I have officially completed my first full week of treatment! So, 1 chemo and 5 radiotherapy sessions done, 1/20 to go!
So far my symptoms have been minimal, the only thing I am suffering from is nausea. The best way I can describe it is like having a permanent hangover…feeling kind of sick and pathetic and craving only crap food! Obviously isn’t the most fun thing in the world but it could be worse. I’m eating my own weight in ice lollies because they are the only thing that doesn’t make me feel sick…I’m probably going to need new teeth by the end of my treatment!
Tomorrow my second week of treatment starts with chemo and radiotherapy and then on Thursday I will have a review as well as my radiotherapy. This will give me the opportunity to speak to a doctor about how I’m getting on and hopefully they will review my anti-sickness medication. It’s really important to keep them in the loop about side effects/problems because the sooner they know about it, the easier it is to get on top of it.
The treatment itself is pretty straight forward, the radiotherapy takes 10-20 mins depending on whether they do scans at the same time (for my first 3 they did but as the images showed everything lined up perfectly they will just do these once per week from now on). The chemotherapy takes about 3 hours. The worst bit is the travelling…at the moment there are a LOT of roadworks so it’s a 3 hour round trip every day in which I insist on blasting the air con (because I feel sick) so my poor ma is sat there freezing!
A few people have asked me about the name ‘All adventurous women do’, so I thought I would explain.
In the HBO show Girls (Season 1 Episode 3), by the incredibly talented Lena Dunham (if you haven’t seen it watch it immediately if not sooner), Hannah finds out she has Human Papilloma Virus (HPV). There is a scene where Shoshanna tells Hannah that Jessa says “all adventurous women do [have HPV]” (see video clips)!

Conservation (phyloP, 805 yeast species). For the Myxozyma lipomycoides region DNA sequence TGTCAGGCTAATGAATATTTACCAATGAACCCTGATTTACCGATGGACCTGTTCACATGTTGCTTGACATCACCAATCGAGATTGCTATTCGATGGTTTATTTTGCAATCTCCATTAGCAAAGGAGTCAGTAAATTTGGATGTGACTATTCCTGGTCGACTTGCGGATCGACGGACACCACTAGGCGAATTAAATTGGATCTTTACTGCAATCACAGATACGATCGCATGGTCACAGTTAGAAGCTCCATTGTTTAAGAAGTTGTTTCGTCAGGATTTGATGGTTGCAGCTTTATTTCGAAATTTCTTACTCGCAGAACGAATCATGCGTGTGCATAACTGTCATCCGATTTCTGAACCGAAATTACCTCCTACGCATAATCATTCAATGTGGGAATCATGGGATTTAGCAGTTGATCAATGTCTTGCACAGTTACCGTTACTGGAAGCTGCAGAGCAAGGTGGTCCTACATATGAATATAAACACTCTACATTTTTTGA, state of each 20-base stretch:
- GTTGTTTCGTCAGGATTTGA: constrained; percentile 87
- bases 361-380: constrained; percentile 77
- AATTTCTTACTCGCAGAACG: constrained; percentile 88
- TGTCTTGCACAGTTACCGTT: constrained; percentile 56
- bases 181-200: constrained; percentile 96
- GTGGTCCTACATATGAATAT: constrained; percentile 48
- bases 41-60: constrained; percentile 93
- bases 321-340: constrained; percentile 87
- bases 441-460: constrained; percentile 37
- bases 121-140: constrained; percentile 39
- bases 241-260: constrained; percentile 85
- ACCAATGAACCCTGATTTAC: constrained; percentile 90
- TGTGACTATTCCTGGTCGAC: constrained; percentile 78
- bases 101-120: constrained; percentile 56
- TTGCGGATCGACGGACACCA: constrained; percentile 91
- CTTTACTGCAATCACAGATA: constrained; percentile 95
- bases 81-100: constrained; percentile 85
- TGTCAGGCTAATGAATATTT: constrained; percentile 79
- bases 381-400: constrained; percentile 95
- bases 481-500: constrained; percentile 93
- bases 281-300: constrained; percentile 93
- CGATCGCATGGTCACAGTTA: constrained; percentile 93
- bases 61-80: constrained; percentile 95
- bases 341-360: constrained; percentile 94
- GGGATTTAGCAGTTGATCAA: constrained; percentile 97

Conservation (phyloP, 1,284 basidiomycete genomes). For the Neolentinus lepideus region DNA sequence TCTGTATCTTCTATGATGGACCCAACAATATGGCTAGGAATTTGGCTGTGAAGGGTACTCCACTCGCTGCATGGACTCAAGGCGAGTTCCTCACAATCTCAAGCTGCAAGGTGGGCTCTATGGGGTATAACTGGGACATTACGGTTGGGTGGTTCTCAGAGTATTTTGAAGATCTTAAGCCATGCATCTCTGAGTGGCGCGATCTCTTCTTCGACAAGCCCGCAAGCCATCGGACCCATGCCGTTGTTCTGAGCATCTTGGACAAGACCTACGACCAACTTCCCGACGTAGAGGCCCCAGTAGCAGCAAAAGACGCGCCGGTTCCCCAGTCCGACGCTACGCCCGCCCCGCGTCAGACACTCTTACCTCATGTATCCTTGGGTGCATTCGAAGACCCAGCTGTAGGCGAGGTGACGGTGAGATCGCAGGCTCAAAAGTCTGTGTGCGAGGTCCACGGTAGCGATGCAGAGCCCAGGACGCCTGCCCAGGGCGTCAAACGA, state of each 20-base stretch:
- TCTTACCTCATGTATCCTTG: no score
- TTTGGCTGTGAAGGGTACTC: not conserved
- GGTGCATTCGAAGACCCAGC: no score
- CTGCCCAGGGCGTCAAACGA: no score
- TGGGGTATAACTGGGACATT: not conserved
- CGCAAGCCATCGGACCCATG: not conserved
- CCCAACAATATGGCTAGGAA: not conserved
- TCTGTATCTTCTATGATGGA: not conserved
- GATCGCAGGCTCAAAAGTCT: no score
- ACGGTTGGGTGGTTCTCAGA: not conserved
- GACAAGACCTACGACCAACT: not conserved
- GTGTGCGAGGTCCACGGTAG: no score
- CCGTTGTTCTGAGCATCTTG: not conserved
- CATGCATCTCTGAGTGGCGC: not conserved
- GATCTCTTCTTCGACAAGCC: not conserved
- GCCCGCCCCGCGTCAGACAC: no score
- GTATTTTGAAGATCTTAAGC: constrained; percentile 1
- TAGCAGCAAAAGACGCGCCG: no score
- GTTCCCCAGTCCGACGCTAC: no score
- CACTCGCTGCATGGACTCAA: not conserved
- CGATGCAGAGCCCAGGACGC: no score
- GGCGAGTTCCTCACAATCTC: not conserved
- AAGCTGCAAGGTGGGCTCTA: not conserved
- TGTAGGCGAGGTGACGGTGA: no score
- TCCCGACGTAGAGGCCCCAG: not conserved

HPV is an extremely common virus which most people will contract at one time or another. Worldwide, HPV is the most widespread sexually transmitted virus which 80% of the population will contract at some point in their life. Most of the time the body’s immune system is able to clear the infection easily and it is entirely possible to have the virus without any knowledge.
There are over 100 types of HPV. The majority of HPV types infect the skin on external areas of the body, for example verrucas and warts on feet and hands.
Around 40 types of HPV affect the genital areas and approximately 20 of these types are associated with the development of cancer. Around 13 of these 20 types are considered oncogenic (cancer causing), meaning there is credible evidence that they are directly associated with the development of cervical cancer, therefore are considered high risk. These high risk types of HPV are HPV 16, 18, 31, 33, 35, 39, 45, 51, 52, 56, 58, 59 and 68. High-risk genital HPV types show no symptoms, so a person infected may never even know they have it. Types 16 and 18 are the most prevalent, causing over 70% of cervical cancers (these are the types that the HPV vaccine protects against).
Additionally, there are nine HPV types that may be associated with the development of cervical cancer, but there is not enough evidence for these to be considered high risk types at present. These are HPV 26, 53, 64, 65, 66, 67, 69, 70, 73 and 82.
The remaining genital HPV types are considered low risk because they do not cause cancer. However, they can cause other problems, such as genital warts.
Whilst these types of HPV are predominantly associated with causing cervical cancer, anyone can contract and pass on HPV. Whilst barrier contraceptive methods do lessen the risk of contracting genital types of HPV, it is very easily spread and therefore cannot be prevented altogether.
In the UK HPV testing is carried out as part of cervical screening as it can only be tested from a sample of cells. So, ultimately the only way to monitor whether you have HPV or not and to prevent your risk of developing cervical cancer is through regular and timely screening (and of course through vaccination where appropriate). So go and get your cervix checked out, tell all your friends and family to go and support the vaccination programme for young girls, you might just save a life!